Release Date: March 25, 2008
BUFFALO, N,.Y. -- For the second year in a row, the University at Buffalo Asian Studies Program will host a "CHINA Town Hall" program organized by the National Committee on United States-China Relations.
"CHINA Town Hall" is a national day of programming on China that involves 40 cities throughout the United States.
The UB meeting will take place April 17 in 215 Natural Science Building on the UB North (Amherst) Campus. It will be free and open to the public.
The meeting will begin at 7 p.m. with the national Web cast of a talk by Norman J. Ornstein, resident scholar with the American Enterprise Institute, on "The China Issue in the 2008 Presidential and Congressional Campaigns." Stephen A. Orlins, president of the National Committee on U.S.-China Relations, will moderate the Web cast, inviting questions and comments from audiences at participating sites.
Following the Web cast, Marilyn Beach, a widely respected and highly experienced member of the international environmental community, will speak at the UB site. The topic of her talk at 7:45 p.m. will be "Environment and Civil Society in China: What Does Development Mean for People's Lives?" A reception will follow.
Kristin Stapleton, director of UB's Asian Studies Program and a member of the National Committee on United States-China relations, is bringing the CHINA Town Hall program to Buffalo.
"The National Committee on U.S.-China Relations is committed to improving mutual understanding between people in China and the U.S.," she says.
"This program addresses some key issues in the world today -- how the American political process influences, and is influenced by, U.S.-China relations and how environmental problems are affecting Chinese society," Stapleton says. "And it is a good opportunity to find out what's going on in China in the months before the Beijing Olympics."
Beach has worked with several notable international environmental organizations and for the forest extraction industry to promote sustainable agricultural and development practices. In that capacity, she has, among other things, analyzed the status of environmental and forestry health and safety training capacity and needs in China and in other nations.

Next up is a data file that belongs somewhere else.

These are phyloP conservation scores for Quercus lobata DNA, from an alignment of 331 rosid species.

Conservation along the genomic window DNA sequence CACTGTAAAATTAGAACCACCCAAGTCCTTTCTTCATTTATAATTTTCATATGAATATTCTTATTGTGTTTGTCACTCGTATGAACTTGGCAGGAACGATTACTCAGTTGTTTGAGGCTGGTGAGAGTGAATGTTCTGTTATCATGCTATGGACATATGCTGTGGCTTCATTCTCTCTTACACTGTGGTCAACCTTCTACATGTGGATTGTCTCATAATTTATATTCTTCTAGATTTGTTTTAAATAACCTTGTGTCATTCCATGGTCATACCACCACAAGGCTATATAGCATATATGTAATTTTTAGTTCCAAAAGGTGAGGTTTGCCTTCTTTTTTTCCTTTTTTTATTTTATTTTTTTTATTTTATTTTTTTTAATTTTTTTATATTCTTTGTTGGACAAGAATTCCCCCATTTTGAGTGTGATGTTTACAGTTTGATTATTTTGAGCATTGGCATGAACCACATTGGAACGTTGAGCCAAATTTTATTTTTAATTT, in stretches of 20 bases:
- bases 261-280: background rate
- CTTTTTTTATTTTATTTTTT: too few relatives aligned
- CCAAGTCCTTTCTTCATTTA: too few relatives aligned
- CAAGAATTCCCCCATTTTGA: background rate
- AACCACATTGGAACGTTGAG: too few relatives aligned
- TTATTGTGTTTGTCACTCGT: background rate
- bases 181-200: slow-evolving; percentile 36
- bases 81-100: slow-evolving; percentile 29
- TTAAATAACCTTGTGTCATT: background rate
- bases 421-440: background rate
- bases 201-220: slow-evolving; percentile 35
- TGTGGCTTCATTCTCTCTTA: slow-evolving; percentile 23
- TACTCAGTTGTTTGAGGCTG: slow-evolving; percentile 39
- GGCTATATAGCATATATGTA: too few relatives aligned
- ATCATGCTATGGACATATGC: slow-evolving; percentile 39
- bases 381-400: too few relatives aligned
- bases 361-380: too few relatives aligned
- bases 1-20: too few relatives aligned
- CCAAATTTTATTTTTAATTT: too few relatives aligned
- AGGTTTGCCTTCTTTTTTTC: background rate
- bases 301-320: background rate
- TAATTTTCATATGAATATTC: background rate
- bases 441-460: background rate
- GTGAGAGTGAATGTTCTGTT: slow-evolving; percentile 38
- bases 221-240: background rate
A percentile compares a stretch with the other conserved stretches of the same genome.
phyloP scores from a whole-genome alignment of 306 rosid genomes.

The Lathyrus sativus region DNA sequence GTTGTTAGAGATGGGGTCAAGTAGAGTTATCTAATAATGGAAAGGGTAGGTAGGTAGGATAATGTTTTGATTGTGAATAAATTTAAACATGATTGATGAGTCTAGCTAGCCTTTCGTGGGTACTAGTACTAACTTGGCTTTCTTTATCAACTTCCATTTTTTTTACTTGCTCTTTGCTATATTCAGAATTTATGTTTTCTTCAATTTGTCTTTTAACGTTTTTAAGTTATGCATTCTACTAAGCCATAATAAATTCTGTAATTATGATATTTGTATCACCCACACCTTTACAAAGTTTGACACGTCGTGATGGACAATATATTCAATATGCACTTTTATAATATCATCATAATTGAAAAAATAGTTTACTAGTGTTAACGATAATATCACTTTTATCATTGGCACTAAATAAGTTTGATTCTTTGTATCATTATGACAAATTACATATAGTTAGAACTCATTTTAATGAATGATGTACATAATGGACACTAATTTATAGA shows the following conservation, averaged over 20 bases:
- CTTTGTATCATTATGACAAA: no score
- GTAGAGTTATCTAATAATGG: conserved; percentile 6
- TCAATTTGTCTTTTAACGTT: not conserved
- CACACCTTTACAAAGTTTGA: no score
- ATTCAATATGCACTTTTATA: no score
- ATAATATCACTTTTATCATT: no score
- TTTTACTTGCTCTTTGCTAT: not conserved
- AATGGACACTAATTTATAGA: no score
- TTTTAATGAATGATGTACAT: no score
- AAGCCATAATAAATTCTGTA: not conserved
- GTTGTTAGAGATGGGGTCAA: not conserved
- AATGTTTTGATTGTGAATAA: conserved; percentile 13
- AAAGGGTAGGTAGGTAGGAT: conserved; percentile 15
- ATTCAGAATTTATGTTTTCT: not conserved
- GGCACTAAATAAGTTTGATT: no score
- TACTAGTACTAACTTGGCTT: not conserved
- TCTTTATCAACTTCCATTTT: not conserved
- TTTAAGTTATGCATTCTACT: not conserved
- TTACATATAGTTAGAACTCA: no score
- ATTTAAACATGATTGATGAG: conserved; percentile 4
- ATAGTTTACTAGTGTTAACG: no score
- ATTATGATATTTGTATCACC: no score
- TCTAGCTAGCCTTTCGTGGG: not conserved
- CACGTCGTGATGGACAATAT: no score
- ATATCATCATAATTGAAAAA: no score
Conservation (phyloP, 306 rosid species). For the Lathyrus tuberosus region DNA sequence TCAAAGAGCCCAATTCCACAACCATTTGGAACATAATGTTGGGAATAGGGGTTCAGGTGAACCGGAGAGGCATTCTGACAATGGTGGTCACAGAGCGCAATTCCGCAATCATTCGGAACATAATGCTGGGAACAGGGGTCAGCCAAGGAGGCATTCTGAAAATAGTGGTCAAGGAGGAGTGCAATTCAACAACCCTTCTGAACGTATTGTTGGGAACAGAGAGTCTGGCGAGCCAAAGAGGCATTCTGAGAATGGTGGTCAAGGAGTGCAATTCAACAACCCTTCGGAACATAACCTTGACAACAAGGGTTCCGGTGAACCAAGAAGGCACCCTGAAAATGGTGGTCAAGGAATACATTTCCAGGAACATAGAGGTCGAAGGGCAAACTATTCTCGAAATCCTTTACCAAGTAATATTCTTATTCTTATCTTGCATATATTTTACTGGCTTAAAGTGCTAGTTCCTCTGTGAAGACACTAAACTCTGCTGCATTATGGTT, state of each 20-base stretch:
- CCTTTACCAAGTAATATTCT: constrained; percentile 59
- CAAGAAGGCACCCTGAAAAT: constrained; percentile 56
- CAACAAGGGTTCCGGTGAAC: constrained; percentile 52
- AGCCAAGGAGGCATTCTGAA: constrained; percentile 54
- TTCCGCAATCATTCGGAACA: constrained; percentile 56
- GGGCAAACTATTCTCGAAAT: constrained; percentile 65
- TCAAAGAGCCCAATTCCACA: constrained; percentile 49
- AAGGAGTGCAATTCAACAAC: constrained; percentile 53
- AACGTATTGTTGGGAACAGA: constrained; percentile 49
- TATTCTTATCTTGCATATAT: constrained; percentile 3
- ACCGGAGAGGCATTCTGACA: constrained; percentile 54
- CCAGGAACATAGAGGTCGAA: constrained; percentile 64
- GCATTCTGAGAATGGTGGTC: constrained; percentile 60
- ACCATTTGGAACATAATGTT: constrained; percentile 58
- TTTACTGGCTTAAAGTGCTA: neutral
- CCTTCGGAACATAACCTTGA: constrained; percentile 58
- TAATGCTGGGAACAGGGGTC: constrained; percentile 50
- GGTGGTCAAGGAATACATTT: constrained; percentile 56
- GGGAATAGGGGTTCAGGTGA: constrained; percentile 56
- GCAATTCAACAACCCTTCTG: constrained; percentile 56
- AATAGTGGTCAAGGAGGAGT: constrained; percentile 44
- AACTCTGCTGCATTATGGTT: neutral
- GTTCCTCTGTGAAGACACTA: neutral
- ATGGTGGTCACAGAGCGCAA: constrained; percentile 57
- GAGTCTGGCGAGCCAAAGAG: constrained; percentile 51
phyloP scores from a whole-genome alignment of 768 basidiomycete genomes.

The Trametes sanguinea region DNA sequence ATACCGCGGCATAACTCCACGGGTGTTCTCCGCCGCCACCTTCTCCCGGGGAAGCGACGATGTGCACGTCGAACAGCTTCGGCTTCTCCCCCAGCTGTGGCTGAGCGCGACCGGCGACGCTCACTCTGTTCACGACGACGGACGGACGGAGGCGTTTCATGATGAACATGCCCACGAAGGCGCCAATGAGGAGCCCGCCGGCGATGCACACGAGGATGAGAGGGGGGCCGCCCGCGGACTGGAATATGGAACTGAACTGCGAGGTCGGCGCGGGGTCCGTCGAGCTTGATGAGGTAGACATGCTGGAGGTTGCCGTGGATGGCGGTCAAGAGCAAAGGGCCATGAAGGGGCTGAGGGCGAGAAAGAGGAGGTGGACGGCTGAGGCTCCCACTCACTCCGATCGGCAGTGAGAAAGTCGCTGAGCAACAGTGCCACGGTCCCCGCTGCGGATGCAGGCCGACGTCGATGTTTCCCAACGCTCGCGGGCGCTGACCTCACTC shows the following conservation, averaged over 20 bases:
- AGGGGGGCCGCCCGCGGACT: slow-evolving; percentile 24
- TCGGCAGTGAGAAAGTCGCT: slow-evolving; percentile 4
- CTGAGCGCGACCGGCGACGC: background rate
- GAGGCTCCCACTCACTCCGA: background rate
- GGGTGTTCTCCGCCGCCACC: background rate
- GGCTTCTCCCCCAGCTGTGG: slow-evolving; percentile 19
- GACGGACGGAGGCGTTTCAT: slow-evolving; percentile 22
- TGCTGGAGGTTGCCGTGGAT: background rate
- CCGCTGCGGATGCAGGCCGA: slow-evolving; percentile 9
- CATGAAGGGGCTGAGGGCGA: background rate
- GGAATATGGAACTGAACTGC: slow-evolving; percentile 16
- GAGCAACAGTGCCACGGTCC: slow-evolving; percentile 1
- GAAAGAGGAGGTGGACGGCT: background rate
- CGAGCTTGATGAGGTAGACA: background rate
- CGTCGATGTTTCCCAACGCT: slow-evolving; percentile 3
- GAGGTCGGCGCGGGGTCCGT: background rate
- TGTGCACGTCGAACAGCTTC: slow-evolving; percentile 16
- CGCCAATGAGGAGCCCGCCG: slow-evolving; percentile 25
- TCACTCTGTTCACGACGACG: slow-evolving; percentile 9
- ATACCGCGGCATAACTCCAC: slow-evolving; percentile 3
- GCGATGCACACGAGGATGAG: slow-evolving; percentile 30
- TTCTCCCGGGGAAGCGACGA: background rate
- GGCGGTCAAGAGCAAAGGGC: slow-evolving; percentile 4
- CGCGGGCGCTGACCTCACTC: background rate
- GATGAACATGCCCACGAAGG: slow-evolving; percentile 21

Among the organizations with which she is or has been associated are the Center for International Forestry Research (CIFOR); Institute for Sustainable Communities, and STORA ENSO, an integrated paper, packaging and forest products company that supports and assists in sustainable forestry management.
A social and environmental assessment specialist for STORA ENSO, Beach specializes in the social and environmental implications of the management of eucalyptus and pine plantations in Brazil and Uruguay.
STORA ENSO offers assistance to landowners seeking guidance in managing their forestlands using sustainable practices and recommends key measures to be taken to mitigate potential negative social and environmental effects and promote positive effects of their plantations.
She is a member of the International Association for Impact Assessment, the Working Group of the Woodrow Wilson Center Environmental Change and Security Project: China Environment Series, and the National Committee on United States-China Relations.
Beach has authored several articles in refereed journals, including The Lancet, about the impact of ecological change on sustainable development. She has also written a number of environmental reports, including the report of the United Nations Commission on Human Settlements on the interrelationships between United Nations conferences and their relevance to the 1996 Habitat II Conference in Istanbul.
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